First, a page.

In designing automated systems the first task that needs to be accomplished is to determine what type of process will be taking place. Often when making this decision we go with what we know: if building an assembly machine I’m going to build it where it performs discrete assembly tasks, right? Kind of an assembly line like the classic Henry Ford example…but Lean Manufacturing advises against work in process, batches are bad, so what other options are there?
From the Primer:
2.6.2 Processes are said to be asynchronous when they do not rely on a master timing signal. An example of this might be an operation which takes place when a product arrives at an operator station from a previous process on a conveyor. The component may then be operated on when its arrival has been detected by a sensor rather than at the index completion signal from the conveyor.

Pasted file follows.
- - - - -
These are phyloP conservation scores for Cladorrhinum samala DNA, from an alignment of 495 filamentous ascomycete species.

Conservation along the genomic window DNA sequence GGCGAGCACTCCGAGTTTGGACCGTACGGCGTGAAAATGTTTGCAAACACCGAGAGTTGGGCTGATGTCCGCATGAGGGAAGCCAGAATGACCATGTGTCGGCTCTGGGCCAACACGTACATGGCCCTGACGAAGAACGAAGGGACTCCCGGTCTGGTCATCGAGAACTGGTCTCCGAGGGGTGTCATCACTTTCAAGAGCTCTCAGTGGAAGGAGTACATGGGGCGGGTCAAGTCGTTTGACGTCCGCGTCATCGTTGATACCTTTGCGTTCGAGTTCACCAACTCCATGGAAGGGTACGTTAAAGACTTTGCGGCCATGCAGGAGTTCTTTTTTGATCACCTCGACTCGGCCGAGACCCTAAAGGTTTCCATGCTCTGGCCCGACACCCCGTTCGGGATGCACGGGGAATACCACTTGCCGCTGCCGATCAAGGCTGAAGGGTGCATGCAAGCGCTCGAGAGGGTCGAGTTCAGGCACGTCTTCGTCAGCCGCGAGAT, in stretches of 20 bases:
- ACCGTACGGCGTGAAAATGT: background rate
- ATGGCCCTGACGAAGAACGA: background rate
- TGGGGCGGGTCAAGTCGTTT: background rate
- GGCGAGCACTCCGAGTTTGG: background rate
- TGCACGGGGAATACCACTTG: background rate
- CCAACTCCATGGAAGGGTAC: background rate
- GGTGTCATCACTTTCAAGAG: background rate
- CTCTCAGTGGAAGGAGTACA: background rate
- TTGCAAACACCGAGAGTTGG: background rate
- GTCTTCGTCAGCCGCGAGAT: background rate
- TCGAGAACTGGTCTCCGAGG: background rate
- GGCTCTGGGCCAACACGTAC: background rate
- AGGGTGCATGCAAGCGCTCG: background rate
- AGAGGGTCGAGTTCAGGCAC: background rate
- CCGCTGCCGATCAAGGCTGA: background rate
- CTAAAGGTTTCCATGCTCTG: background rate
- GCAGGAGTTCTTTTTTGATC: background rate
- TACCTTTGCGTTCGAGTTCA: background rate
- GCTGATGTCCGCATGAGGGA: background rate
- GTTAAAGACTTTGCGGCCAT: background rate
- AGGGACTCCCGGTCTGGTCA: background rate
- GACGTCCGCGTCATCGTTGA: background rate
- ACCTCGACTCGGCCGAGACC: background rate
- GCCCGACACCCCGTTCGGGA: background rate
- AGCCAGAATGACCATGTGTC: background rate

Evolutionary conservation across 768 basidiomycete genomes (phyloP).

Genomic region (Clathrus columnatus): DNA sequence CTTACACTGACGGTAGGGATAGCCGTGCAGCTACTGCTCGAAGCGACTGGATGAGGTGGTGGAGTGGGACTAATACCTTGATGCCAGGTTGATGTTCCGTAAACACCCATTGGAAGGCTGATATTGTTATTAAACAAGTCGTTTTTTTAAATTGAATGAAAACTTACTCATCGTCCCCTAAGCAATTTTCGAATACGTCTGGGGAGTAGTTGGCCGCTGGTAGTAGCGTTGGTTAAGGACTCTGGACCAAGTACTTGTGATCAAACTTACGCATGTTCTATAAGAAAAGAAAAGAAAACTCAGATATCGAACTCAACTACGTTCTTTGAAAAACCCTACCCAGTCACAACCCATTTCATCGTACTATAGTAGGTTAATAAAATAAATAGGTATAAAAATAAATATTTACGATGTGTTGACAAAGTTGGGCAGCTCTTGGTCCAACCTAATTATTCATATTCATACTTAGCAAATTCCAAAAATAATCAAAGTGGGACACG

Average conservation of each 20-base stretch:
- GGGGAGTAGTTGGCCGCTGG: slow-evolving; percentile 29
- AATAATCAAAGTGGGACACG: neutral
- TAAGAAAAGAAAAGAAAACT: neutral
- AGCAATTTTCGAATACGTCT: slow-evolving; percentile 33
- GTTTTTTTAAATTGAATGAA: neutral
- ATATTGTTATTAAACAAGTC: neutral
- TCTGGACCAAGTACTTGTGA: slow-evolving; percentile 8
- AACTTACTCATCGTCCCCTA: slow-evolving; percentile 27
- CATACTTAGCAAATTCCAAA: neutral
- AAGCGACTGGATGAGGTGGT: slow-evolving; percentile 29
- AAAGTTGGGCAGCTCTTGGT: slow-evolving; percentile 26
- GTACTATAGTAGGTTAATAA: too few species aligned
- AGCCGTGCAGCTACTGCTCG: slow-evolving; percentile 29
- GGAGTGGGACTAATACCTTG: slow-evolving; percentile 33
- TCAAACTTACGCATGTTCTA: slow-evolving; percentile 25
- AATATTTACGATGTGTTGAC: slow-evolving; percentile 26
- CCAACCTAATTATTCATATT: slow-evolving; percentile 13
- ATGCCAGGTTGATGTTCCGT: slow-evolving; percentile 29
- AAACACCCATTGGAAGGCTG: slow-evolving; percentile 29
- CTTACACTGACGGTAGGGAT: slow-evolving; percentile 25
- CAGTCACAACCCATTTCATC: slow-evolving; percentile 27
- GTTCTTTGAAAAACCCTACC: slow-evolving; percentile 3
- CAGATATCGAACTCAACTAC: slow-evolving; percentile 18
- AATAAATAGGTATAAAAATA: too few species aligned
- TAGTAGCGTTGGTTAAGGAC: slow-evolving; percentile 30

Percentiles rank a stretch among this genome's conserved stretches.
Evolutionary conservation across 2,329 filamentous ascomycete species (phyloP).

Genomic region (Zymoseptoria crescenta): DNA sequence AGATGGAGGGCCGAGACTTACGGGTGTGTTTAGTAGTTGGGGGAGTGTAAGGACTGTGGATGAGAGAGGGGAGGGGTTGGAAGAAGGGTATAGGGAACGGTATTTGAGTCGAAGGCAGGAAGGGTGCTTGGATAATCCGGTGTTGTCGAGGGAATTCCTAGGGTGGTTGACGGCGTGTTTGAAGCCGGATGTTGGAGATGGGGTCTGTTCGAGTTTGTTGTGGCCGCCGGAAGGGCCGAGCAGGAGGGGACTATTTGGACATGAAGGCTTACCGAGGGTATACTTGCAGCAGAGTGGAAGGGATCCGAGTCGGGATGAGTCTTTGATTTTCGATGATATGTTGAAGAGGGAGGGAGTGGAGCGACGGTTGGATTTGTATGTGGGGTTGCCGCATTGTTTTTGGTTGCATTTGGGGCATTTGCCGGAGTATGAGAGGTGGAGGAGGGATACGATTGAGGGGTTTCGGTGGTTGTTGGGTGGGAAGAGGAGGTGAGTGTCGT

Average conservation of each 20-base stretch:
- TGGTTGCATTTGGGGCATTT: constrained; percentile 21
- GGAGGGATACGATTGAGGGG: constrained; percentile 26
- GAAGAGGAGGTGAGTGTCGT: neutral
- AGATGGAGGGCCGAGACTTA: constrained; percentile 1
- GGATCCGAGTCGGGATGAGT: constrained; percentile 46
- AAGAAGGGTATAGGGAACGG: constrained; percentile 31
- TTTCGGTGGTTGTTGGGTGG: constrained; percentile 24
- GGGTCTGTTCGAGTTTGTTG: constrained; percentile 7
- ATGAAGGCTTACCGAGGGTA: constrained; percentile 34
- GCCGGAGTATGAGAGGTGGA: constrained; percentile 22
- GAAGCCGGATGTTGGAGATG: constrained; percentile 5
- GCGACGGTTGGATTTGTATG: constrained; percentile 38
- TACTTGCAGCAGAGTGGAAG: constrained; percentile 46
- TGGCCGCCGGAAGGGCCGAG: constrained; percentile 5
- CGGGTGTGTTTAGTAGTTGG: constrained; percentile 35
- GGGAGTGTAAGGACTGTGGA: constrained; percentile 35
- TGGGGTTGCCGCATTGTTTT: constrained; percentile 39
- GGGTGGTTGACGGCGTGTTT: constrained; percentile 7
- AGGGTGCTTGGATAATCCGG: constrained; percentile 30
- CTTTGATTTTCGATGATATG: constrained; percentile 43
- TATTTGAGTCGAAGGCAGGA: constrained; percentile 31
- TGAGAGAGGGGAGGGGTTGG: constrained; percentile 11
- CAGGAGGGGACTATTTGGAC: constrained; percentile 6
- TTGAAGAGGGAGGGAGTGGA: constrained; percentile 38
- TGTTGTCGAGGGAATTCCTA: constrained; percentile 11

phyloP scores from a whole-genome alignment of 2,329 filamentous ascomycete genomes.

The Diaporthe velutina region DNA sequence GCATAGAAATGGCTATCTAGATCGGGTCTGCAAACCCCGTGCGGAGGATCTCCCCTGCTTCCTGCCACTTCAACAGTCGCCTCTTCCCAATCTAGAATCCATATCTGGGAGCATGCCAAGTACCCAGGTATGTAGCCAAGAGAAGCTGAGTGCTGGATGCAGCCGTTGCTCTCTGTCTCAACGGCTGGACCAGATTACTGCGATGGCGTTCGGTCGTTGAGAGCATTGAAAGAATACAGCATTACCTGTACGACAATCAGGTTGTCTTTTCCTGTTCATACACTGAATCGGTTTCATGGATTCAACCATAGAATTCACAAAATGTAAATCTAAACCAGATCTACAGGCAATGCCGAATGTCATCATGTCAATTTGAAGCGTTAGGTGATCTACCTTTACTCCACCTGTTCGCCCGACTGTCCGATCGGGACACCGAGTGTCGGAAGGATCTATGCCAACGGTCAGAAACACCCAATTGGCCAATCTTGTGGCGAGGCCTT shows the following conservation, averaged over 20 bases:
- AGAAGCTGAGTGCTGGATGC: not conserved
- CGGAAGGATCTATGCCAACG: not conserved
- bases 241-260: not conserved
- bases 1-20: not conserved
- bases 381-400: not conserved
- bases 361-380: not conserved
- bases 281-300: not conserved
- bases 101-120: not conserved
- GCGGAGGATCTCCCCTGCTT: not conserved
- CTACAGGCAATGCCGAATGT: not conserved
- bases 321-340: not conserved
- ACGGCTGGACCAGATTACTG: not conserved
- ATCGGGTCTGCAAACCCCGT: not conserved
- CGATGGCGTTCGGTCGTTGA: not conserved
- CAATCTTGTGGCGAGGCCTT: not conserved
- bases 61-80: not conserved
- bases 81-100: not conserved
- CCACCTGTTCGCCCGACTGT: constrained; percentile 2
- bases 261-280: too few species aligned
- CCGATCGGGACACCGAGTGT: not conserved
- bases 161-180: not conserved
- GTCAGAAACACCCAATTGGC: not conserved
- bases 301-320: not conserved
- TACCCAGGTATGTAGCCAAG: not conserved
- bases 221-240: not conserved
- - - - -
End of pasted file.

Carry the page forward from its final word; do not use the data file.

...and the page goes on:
2.6.3 Synchronous processes rely on a master clock or timing signal. This may be an electrically or mechanically based system; cam driven devices on a line shaft are examples of a synchronous process. Assembly line operations may be synchronous, asynchronous or a combination of both depending on the source of the initiating trigger.
2.6.1 Chemical, food and beverage production often operates in a continuous fashion. Chemicals or ingredients are mixed together continuously to produce a “batch” of product. Plastics are often extruded continuously and then segmented into individual pieces for further operations.
So when making a decision on what kind of equipment to specify when designing an automated system these kinds of things need to be taken into account. Is it cost effective to use a synchronous system such as an indexing chassis? How much WIP or Work In Process is present in the system at a given time? Should some of the assembly steps be performed manually, i.e. human labor? As I begin a new phase in my career I am hoping to leverage some of my experience to start to think a bit more outside of the box on some of these decisions. Just because things have always been done a certain way doesn’t make that the best way.